I recently read a funny article by Mark Ralls, Senior Pastor with the First United Methodist Church in Hendersonville, N.C.  He comically compares how some churches act more like cruise ships rather than rescue boats. Pastor Ralls wrote “People on cruise ships are passengers, which is a very passive role.   People on cruise ships all pretty much do their own thing. People on cruise ships dine at separate tables.  People on cruise ships are entertained, because it does not take much courage to sign up for a cruise.” (5) Please hear me say this clearly, I know that St. Monica’s is no cruise ship as Ralls describes, because we are out there on the high seas trying to pull others into the boat of God’s grace.  Sometimes it is helpful to know what we are not, so we can clearly know what we truly are.  Don’t get me wrong, I love cruises and I enjoy the disengaged world of cruising.  There is nothing like being fully detached from the troubles of life, the internet, the news, and my phone, and living for a time in bliss, which cruising offers.  Nonetheless, you do understand the metaphor, and we all know the church was never meant to be a cruise ship, which disconnects us from what is going on in the tempestuous seas of life. We the Body of Christ are meant to be a life boat.

Church as a Respite on the Tempestuous Seas

“We did not all come over on the same ship, but we are all in the same boat.”  The church is supposed to be a rescue boat for all those dying and suffering and those who are without hope in those waters of death and despair.  We cannot merely be a closed-in ship in which, we huddle in the holds below staying dry and calm, or resting in our staterooms being comfortable and entertained.  We have to be out there on the decks of the ship hauling in those who are drowning.  To ALL of God’s people who are suffering injustice, oppression, abuse, neglect, and horrific suffering, Jesus says to his church, “Love your neighbor as yourself.”  I worry that some Christians today are like the law expert in Luke’s rendition of the Good Samaritan parable who asked, “Who is my neighbor?” The law expert tried to minimize Jesus’ command, as if it allows some ideological boundaries that limit whom it is we are commanded to love and show mercy.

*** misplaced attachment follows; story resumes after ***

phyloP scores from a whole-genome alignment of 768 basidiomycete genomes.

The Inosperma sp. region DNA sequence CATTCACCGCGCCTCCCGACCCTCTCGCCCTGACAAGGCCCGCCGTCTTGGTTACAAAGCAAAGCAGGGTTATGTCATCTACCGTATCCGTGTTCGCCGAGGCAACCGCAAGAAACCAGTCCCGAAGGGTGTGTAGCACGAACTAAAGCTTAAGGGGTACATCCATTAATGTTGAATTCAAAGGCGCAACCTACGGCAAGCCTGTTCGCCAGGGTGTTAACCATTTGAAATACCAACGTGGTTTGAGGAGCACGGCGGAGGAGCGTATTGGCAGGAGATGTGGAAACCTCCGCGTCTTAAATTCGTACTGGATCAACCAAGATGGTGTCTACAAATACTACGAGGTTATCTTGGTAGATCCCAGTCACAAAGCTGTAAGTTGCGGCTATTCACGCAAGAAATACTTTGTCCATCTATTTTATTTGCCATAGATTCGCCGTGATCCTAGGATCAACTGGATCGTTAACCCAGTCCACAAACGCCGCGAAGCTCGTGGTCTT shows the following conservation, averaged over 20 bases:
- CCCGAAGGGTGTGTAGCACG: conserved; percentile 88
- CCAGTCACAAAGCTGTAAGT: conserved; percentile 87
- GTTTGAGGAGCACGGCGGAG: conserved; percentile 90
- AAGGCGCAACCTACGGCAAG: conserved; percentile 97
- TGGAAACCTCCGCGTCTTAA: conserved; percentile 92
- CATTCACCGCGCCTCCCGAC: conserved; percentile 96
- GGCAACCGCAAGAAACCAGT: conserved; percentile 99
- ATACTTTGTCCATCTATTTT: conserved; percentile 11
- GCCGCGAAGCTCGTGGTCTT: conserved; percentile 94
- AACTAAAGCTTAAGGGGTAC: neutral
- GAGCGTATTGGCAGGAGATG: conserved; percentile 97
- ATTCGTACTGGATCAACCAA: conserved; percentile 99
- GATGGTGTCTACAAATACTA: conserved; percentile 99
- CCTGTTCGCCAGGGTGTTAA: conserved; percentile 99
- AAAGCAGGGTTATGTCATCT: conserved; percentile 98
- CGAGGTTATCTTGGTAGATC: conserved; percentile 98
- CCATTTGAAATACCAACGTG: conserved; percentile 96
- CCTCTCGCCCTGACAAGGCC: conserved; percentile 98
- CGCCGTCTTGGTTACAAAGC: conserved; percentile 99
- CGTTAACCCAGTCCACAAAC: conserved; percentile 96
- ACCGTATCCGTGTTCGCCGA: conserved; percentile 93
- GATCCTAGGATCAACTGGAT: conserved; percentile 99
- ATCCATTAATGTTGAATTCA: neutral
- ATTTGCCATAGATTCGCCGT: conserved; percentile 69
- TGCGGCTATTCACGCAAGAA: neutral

In the story I reference from Luke’s gospel, the Good Samaritan is the unlikely outsider, who showed heroic mercy to a dying man in a ditch, a beaten man who was passed over by two holy and devout men.  After telling the story, Jesus asked the law expert,  “Which of these three do you think was a neighbor to the man who fell into the hands of robbers?” The expert in the law replied, “The one who had mercy on him.” Jesus told him, “Go and do likewise.”  When others suffer, Jesus calls us to be bearers of mercy, love, grace, peace, and reconciliation, and to do likewise without walls, boundaries, or divisive criteria.

The church has a long history of speaking out for the least, lost, and lonely in this world.  Dietrich Bonheoffer, a well-known Lutheran pastor, stood in defiance against the atrocities of the holocaust by Nazi Germany, and was made a martyr for the cause of justice.  Bonheoffer is quoted as saying, “We are not to simply bandage the wounds of victims beneath the wheels of injustice, we are to drive a spoke into the wheel itself.”  Bonheoffer stood boldly against such atrocities in the name of Jesus Christ, and suffered death because of his courage, and we are to do likewise.

The Church as Rescue Boat

We are not merely individuals who enter the rescue boat for our own benefit, and climb aboard to do our own thing.  We are bound together in common mission and  what we do in our individual ministries connects us to one another, and together connected to the mission of God and thus, connected to all humanity.  We do not function independently from one another, but everything we do has an impact on all of God’s creation. In the midst of all that is changing around us in this world, it is clear that we must advocate for our neighbor, to love our neighbor, and to invite all peoples into the boat.